Georgia school buses carry our most precious cargo. And keeping that cargo safe is our number one priority. As parents, we put our complete trust in the bus driver transporting our children.
Georgia School Bus Crash Statistics
It's alarming to see the number of school bus crashes that have occurred throughout the Middle Georgia area. The most recent accident occurred in Warner Robins last month when a school bus overturned killing a 6-year old little girl and injuring five other students. Unfortunately, this is not an isolated incident. According to the National Highway Traffic Safety Administration (‘NHTSA'), about 134 people die in school-vehicle-related crashes each year in the U.S., with 8% of those being occupants in the bus. Pedestrians, bicyclists and others outside the bus account for 21% of the fatalities. Since 2004, 106 people, both children and adults, have been killed while riding in or driving a school bus.
School Bus Safety and Design
Overall, school buses are the safest mode of transportation for children travelling between home and school: They're highly visible; have noticeable flashing lights; utilize cross-view mirrors; have stop-sign arms; are equipped with protective seating; and are designed with rollover protection features. In addition, every state has laws that require motorists to stop for buses as an added layer of protection to keep our children safe while getting on and off the bus.
A much-debated safety topic is the use of seatbelts on buses. The National Safety Council (‘NSC') supports the use of lap and shoulder belts in school buses. In fact, California, Florida, Louisiana, New Jersey, New York and Texas require them. However, most states have chosen not to require the use of seatbelts on school buses. It is sometimes argued that the exterior (size & weight) and interior (seat cushioning, size, and layout) of the buses are designed to be safer in the event of a crash and the cost of adding the seatbelts outweighs the impact their addition would have on safety.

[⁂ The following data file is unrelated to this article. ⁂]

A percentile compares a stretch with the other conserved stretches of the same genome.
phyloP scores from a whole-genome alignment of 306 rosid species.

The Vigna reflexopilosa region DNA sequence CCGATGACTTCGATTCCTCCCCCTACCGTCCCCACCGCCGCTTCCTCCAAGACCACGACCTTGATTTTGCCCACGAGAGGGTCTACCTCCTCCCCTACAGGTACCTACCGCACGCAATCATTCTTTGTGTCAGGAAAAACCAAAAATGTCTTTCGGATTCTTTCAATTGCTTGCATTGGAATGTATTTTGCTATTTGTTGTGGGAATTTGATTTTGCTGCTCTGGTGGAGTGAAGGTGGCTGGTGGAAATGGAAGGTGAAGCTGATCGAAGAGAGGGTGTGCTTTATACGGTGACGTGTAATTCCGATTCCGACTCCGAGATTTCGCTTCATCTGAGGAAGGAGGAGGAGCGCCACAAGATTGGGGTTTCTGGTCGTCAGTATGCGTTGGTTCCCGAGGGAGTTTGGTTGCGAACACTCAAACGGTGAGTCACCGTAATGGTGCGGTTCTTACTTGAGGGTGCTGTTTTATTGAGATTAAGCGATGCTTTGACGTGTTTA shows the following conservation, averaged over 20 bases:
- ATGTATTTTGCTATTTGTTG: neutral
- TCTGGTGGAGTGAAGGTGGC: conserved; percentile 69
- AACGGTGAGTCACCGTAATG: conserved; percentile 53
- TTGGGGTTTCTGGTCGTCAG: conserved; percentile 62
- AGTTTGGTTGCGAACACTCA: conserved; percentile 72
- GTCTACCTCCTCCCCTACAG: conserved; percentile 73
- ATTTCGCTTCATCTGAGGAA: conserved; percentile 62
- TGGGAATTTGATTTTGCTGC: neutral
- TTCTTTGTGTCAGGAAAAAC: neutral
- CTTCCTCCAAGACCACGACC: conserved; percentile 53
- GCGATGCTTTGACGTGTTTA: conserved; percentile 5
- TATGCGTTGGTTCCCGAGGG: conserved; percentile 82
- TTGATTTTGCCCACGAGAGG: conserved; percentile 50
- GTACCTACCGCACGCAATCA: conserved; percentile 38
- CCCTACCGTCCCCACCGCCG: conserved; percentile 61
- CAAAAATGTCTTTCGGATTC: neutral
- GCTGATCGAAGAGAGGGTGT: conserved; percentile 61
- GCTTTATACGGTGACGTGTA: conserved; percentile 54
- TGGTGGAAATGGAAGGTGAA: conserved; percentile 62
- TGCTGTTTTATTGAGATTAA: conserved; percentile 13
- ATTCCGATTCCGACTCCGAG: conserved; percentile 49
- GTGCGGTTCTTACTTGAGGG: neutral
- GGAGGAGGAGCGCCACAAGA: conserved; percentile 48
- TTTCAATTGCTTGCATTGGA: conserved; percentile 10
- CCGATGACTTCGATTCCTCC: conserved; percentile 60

Recovery for Injured Victims
Recovery for injuries suffered in a school bus crash may not be as easy as in other cases. One reason for this is the immunity that governmental entities have, and in particular that school districts have. While it can get fairly complicated, generally Georgia law provides that school districts are not immune up to the amount of liability insurance they purchase. See Tift County School Dist. V. Martinez, 331 Ga. App. 423 (2015).
If there is insurance in place to overcome the school district's immunity, then children injured in a school bus crash are subject to the same type of compensation as adults injured in an auto accident, up to the amount of insurance purchased by the district. They can receive payment for past and future medical bills, pain and suffering, disfigurement, disability and emotional distress. If the child dies, the parents or guardian may be able to receive payment for the loss of future income of the child.
When a child is injured parents should focus on helping their child get better. They shouldn't have the added stress of dealing with insurance companies. Because children are minors, injury claims can become complicated. Gautreaux Law has years of experience dealing with insurance companies and handling the various rules that accompany injury claims for minors and school district immunity.
As with any injury, Georgia law limits the amount of time you have to file a claim. Call our firm at 478-238-9758 or contact us online to schedule a free consultation.
School Bus Safety Tips
- Stay away from the bus until it has completely stopped and the driver says it's okay for you to enter.
- Keep a safe distance from the bus so the driver can see you
- Avoid roughhousing while waiting for the bus.
- When being dropped off, exit the bus and walk 10 giant steps away from the bus.
- Stay seated while riding on the bus.
- Keep the aisle clear of people, books and bookbags.
- Be aware of traffic and watch for passing cars.